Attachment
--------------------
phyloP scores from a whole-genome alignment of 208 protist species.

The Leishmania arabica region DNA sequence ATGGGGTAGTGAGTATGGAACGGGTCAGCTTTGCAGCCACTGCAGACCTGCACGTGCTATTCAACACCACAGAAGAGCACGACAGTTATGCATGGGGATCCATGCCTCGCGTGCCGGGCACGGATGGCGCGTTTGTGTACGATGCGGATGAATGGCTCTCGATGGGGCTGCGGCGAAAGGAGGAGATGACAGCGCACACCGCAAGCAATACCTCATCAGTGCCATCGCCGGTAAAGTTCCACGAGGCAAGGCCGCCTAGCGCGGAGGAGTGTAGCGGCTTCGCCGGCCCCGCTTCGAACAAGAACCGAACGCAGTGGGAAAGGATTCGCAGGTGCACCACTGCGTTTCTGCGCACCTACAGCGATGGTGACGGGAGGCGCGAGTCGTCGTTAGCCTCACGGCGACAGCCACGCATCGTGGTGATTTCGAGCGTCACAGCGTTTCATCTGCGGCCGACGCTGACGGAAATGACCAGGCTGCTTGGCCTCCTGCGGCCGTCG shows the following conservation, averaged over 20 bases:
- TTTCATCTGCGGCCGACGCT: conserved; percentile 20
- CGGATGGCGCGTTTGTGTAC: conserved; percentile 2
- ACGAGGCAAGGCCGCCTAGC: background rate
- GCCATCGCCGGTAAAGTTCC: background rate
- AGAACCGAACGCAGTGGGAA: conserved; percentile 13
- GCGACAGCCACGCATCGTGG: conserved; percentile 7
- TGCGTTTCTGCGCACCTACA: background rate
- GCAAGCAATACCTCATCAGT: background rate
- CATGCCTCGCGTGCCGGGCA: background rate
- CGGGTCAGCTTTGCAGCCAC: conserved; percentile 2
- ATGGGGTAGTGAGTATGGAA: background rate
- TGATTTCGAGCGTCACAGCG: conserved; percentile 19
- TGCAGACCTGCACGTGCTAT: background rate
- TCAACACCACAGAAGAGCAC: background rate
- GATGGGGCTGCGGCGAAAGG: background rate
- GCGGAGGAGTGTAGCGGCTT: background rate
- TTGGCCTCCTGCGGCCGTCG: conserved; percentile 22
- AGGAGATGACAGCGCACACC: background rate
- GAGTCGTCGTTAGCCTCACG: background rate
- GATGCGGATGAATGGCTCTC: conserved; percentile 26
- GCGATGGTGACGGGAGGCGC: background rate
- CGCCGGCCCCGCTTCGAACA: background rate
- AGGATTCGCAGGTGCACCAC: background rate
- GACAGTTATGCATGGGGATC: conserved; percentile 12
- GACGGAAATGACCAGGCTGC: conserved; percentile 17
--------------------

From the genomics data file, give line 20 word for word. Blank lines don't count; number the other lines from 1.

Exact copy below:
- AGGAGATGACAGCGCACACC: background rate